McCance-Katz, a psychiatrist who specializes in opioid abuse, hasn’t spoken publicly since her nomination, and declined to talk to STAT. But she has had a long career in mental health, and her writings — as well as a fact sheet put out by the Department of Health and Human Services — give insight into her priorities. Among them:
- Increase the number of inpatient beds for patients experiencing serious psychiatric symptoms.
- Reconfigure health privacy laws to give families access to information about patients who are severely mentally ill.
- Reevaluate federal funding for suicide hotlines and programs that train patients with psychiatric disorders to help their peers.
About 4 percent of Americans live with serious mental illness, but about one-third of them receive no treatment — and McCance-Katz firmly believes that they are the people most in need of federal support. She calls the current gap in care for severely ill patients, such as those suffering from schizophrenia or bipolar disorder, a “fixable problem.”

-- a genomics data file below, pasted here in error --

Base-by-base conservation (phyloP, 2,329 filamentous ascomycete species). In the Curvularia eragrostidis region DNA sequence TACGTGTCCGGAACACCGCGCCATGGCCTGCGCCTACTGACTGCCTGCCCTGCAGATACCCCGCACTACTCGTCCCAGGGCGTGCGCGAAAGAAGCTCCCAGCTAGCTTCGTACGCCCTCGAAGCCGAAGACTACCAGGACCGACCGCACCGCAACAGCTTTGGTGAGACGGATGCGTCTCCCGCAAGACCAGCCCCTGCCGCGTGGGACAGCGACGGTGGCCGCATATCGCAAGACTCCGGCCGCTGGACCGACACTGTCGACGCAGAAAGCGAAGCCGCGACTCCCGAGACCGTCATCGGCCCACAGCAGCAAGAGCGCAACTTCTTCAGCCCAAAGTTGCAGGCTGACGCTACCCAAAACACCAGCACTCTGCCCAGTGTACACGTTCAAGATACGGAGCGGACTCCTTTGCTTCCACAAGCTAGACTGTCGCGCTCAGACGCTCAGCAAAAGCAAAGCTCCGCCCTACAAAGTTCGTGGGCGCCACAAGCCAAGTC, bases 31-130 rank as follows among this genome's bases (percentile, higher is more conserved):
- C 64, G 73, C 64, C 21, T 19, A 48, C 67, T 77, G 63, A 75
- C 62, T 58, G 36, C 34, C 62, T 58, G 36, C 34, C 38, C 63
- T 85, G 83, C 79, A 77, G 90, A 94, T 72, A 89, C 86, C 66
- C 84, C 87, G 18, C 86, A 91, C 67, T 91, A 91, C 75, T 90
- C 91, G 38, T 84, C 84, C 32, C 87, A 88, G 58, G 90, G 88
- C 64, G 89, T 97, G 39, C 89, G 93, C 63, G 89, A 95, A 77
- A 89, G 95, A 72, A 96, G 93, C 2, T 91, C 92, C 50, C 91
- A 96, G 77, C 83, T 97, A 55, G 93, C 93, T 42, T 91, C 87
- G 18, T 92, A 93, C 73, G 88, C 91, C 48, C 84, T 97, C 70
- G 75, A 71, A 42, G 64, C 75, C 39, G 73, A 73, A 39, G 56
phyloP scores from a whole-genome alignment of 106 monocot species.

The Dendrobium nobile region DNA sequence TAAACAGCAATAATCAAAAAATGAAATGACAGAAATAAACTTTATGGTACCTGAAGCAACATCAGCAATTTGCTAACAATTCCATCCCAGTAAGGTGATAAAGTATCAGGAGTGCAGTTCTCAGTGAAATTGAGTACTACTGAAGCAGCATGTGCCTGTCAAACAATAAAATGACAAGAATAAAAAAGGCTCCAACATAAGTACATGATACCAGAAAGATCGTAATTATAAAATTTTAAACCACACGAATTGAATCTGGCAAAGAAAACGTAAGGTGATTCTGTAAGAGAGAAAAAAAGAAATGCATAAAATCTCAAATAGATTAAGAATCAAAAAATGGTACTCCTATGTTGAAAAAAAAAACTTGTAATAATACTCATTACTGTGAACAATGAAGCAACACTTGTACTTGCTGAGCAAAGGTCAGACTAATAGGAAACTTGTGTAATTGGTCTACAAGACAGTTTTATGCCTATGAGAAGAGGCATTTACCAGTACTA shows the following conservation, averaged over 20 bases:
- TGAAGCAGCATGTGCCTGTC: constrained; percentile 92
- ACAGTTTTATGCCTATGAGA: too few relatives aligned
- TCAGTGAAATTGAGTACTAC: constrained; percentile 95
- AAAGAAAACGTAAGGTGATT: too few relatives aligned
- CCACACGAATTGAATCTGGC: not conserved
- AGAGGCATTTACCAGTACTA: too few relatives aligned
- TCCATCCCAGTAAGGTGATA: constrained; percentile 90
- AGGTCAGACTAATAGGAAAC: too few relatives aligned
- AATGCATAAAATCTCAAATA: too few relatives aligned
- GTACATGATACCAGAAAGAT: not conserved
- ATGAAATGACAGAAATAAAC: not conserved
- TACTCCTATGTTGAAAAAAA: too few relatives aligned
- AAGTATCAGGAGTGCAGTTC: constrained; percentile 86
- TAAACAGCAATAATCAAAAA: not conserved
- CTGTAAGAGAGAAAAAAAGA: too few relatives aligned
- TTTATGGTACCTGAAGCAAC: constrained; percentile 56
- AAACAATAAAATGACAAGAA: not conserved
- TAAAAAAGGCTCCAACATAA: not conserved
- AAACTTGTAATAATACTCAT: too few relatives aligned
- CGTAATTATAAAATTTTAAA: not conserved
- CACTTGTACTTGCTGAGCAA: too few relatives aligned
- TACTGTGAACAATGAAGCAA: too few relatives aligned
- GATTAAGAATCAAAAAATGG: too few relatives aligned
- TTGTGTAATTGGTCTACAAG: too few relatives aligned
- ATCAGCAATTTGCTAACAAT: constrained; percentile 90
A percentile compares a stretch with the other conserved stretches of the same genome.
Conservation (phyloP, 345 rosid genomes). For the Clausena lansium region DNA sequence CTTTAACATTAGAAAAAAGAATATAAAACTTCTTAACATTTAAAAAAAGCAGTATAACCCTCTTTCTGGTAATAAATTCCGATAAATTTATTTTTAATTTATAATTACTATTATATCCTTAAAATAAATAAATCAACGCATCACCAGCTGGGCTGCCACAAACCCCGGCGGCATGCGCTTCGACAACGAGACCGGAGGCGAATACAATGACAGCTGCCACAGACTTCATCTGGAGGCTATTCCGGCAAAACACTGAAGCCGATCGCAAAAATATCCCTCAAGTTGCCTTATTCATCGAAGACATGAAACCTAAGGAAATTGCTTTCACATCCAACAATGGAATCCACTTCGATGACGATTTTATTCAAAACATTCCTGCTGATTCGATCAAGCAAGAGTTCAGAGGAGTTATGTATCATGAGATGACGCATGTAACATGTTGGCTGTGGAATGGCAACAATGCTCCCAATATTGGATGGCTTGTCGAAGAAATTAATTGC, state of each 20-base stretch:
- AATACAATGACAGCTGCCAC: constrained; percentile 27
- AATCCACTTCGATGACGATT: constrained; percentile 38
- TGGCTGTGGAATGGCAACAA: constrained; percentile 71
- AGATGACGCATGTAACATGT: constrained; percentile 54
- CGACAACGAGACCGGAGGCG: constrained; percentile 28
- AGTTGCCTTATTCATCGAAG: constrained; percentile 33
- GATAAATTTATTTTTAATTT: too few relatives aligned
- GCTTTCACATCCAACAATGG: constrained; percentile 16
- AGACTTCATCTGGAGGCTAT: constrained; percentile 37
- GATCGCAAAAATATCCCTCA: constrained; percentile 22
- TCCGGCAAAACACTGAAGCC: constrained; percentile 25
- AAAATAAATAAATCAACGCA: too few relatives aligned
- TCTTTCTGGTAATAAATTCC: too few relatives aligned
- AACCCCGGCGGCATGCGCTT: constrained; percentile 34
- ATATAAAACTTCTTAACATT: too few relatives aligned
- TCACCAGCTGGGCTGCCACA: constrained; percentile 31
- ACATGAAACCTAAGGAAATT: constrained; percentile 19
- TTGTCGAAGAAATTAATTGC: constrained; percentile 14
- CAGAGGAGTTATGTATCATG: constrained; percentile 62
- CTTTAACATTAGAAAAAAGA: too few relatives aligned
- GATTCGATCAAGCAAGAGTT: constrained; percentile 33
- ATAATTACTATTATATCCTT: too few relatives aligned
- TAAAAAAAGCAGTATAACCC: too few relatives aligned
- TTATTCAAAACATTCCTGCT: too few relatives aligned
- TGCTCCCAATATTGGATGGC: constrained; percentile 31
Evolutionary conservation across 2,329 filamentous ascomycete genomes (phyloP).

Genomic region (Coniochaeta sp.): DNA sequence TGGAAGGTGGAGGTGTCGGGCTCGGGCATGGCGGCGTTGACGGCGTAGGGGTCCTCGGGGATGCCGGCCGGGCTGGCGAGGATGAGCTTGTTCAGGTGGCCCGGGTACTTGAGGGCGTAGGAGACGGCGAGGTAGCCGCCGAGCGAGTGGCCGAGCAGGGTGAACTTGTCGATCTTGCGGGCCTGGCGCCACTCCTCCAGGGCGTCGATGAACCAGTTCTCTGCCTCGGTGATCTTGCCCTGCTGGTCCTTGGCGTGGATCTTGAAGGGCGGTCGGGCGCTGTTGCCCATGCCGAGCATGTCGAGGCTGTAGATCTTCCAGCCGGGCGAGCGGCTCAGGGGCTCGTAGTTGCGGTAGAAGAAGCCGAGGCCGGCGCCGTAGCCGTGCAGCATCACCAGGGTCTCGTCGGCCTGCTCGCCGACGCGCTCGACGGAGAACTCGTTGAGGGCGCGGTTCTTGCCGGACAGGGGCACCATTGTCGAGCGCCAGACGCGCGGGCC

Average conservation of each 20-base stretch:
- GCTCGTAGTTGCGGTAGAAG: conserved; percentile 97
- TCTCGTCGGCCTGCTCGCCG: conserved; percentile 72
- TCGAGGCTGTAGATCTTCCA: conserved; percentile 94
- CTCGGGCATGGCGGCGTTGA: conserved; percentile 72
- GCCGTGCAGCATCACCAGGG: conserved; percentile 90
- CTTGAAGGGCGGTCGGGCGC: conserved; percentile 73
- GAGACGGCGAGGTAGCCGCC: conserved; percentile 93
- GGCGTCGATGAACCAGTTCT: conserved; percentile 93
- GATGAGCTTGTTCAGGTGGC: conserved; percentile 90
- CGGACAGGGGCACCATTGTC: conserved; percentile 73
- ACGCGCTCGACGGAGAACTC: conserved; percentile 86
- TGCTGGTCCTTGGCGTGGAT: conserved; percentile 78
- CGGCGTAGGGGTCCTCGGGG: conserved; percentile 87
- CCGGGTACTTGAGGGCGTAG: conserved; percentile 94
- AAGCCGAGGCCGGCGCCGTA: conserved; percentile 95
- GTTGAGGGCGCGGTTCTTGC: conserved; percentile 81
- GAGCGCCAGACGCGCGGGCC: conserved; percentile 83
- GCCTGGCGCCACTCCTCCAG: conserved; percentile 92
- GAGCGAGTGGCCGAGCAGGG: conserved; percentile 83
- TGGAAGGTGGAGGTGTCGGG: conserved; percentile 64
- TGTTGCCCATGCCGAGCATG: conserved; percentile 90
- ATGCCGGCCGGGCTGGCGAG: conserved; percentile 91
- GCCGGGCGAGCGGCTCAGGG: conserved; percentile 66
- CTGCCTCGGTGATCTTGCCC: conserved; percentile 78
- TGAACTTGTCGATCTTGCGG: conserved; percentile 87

A ‘change agent’ poised to make big changes
Generally speaking, there are two schools of thought in approaching mental illness. The “medical model” emphasizes intervention with drugs and other medical treatments. The “recovery model” focuses more on providing peer support.
“There’s a tension in our field between two models — and it’s sad,” said Ron Honberg, senior policy director for the National Alliance on Mental Illness. “I think both the medical model and recovery model apply — and it’s not an either/or proposition.”
Indeed, most health providers advocate a balance of both approaches — but SAMHSA has long been criticized for focusing too much on softer, “recovery” programs rather than medication and medical treatment. McCance-Katz is expected to shift that emphasis.